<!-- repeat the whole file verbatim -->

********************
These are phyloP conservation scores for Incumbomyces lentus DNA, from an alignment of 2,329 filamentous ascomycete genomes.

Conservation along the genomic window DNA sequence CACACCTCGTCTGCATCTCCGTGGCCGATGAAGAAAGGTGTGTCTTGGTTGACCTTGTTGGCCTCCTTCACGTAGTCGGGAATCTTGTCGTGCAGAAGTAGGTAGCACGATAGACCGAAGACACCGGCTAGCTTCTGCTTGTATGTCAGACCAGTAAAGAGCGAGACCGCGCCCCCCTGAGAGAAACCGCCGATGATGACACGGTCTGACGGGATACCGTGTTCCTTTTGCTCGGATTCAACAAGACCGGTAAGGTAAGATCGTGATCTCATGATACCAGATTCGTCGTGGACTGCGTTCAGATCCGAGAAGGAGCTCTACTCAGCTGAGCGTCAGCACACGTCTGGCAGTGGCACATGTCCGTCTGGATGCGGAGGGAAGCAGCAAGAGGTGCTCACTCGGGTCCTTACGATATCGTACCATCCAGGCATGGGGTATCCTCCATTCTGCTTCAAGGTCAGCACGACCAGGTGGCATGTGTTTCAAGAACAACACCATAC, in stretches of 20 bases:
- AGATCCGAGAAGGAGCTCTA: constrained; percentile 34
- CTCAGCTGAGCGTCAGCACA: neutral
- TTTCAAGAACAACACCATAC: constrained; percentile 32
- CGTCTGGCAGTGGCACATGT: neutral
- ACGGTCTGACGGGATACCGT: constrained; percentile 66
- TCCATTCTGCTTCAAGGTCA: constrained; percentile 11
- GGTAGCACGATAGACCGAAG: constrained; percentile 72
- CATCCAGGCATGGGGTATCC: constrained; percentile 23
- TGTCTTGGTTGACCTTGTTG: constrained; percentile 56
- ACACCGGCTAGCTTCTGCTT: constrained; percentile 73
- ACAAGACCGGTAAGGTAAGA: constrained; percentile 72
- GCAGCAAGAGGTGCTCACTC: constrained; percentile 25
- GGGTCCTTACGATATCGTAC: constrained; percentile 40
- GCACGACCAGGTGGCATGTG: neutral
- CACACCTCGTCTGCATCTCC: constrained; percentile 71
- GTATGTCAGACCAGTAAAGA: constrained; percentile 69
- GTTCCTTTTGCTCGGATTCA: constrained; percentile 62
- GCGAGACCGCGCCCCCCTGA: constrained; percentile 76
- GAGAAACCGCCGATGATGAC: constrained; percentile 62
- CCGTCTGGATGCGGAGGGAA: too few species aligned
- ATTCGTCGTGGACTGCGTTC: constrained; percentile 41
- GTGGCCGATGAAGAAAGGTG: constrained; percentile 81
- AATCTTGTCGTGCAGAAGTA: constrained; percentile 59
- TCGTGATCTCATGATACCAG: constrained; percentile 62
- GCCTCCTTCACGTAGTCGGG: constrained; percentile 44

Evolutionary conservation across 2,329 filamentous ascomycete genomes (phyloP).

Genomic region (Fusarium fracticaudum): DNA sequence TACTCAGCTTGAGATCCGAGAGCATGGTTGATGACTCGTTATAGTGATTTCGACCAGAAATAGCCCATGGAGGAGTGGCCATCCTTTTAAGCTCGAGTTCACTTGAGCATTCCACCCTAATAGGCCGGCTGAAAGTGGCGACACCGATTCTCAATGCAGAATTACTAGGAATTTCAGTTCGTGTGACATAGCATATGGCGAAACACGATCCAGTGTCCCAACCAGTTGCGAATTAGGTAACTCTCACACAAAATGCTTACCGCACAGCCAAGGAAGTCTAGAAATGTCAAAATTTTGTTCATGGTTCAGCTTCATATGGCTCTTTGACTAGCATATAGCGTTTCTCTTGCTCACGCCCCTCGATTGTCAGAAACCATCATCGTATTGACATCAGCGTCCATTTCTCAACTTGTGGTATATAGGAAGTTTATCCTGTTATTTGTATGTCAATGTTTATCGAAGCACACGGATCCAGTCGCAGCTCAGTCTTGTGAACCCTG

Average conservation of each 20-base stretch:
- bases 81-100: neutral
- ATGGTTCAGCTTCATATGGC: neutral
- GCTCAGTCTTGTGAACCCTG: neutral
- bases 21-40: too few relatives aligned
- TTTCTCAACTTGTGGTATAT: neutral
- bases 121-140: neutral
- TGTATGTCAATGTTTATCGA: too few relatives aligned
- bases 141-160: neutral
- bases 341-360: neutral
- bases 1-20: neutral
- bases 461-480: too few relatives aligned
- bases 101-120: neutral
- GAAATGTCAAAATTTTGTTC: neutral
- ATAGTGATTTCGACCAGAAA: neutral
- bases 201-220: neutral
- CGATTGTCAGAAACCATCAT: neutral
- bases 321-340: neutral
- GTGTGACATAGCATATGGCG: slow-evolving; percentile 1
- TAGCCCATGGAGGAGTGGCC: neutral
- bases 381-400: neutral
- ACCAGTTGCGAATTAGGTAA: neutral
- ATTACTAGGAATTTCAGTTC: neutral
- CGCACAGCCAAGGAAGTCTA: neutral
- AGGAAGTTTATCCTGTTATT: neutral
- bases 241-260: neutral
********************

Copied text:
These are phyloP conservation scores for Incumbomyces lentus DNA, from an alignment of 2,329 filamentous ascomycete genomes.

Conservation along the genomic window DNA sequence CACACCTCGTCTGCATCTCCGTGGCCGATGAAGAAAGGTGTGTCTTGGTTGACCTTGTTGGCCTCCTTCACGTAGTCGGGAATCTTGTCGTGCAGAAGTAGGTAGCACGATAGACCGAAGACACCGGCTAGCTTCTGCTTGTATGTCAGACCAGTAAAGAGCGAGACCGCGCCCCCCTGAGAGAAACCGCCGATGATGACACGGTCTGACGGGATACCGTGTTCCTTTTGCTCGGATTCAACAAGACCGGTAAGGTAAGATCGTGATCTCATGATACCAGATTCGTCGTGGACTGCGTTCAGATCCGAGAAGGAGCTCTACTCAGCTGAGCGTCAGCACACGTCTGGCAGTGGCACATGTCCGTCTGGATGCGGAGGGAAGCAGCAAGAGGTGCTCACTCGGGTCCTTACGATATCGTACCATCCAGGCATGGGGTATCCTCCATTCTGCTTCAAGGTCAGCACGACCAGGTGGCATGTGTTTCAAGAACAACACCATAC, in stretches of 20 bases:
- AGATCCGAGAAGGAGCTCTA: constrained; percentile 34
- CTCAGCTGAGCGTCAGCACA: neutral
- TTTCAAGAACAACACCATAC: constrained; percentile 32
- CGTCTGGCAGTGGCACATGT: neutral
- ACGGTCTGACGGGATACCGT: constrained; percentile 66
- TCCATTCTGCTTCAAGGTCA: constrained; percentile 11
- GGTAGCACGATAGACCGAAG: constrained; percentile 72
- CATCCAGGCATGGGGTATCC: constrained; percentile 23
- TGTCTTGGTTGACCTTGTTG: constrained; percentile 56
- ACACCGGCTAGCTTCTGCTT: constrained; percentile 73
- ACAAGACCGGTAAGGTAAGA: constrained; percentile 72
- GCAGCAAGAGGTGCTCACTC: constrained; percentile 25
- GGGTCCTTACGATATCGTAC: constrained; percentile 40
- GCACGACCAGGTGGCATGTG: neutral
- CACACCTCGTCTGCATCTCC: constrained; percentile 71
- GTATGTCAGACCAGTAAAGA: constrained; percentile 69
- GTTCCTTTTGCTCGGATTCA: constrained; percentile 62
- GCGAGACCGCGCCCCCCTGA: constrained; percentile 76
- GAGAAACCGCCGATGATGAC: constrained; percentile 62
- CCGTCTGGATGCGGAGGGAA: too few species aligned
- ATTCGTCGTGGACTGCGTTC: constrained; percentile 41
- GTGGCCGATGAAGAAAGGTG: constrained; percentile 81
- AATCTTGTCGTGCAGAAGTA: constrained; percentile 59
- TCGTGATCTCATGATACCAG: constrained; percentile 62
- GCCTCCTTCACGTAGTCGGG: constrained; percentile 44

Evolutionary conservation across 2,329 filamentous ascomycete genomes (phyloP).

Genomic region (Fusarium fracticaudum): DNA sequence TACTCAGCTTGAGATCCGAGAGCATGGTTGATGACTCGTTATAGTGATTTCGACCAGAAATAGCCCATGGAGGAGTGGCCATCCTTTTAAGCTCGAGTTCACTTGAGCATTCCACCCTAATAGGCCGGCTGAAAGTGGCGACACCGATTCTCAATGCAGAATTACTAGGAATTTCAGTTCGTGTGACATAGCATATGGCGAAACACGATCCAGTGTCCCAACCAGTTGCGAATTAGGTAACTCTCACACAAAATGCTTACCGCACAGCCAAGGAAGTCTAGAAATGTCAAAATTTTGTTCATGGTTCAGCTTCATATGGCTCTTTGACTAGCATATAGCGTTTCTCTTGCTCACGCCCCTCGATTGTCAGAAACCATCATCGTATTGACATCAGCGTCCATTTCTCAACTTGTGGTATATAGGAAGTTTATCCTGTTATTTGTATGTCAATGTTTATCGAAGCACACGGATCCAGTCGCAGCTCAGTCTTGTGAACCCTG

Average conservation of each 20-base stretch:
- bases 81-100: neutral
- ATGGTTCAGCTTCATATGGC: neutral
- GCTCAGTCTTGTGAACCCTG: neutral
- bases 21-40: too few relatives aligned
- TTTCTCAACTTGTGGTATAT: neutral
- bases 121-140: neutral
- TGTATGTCAATGTTTATCGA: too few relatives aligned
- bases 141-160: neutral
- bases 341-360: neutral
- bases 1-20: neutral
- bases 461-480: too few relatives aligned
- bases 101-120: neutral
- GAAATGTCAAAATTTTGTTC: neutral
- ATAGTGATTTCGACCAGAAA: neutral
- bases 201-220: neutral
- CGATTGTCAGAAACCATCAT: neutral
- bases 321-340: neutral
- GTGTGACATAGCATATGGCG: slow-evolving; percentile 1
- TAGCCCATGGAGGAGTGGCC: neutral
- bases 381-400: neutral
- ACCAGTTGCGAATTAGGTAA: neutral
- ATTACTAGGAATTTCAGTTC: neutral
- CGCACAGCCAAGGAAGTCTA: neutral
- AGGAAGTTTATCCTGTTATT: neutral
- bases 241-260: neutral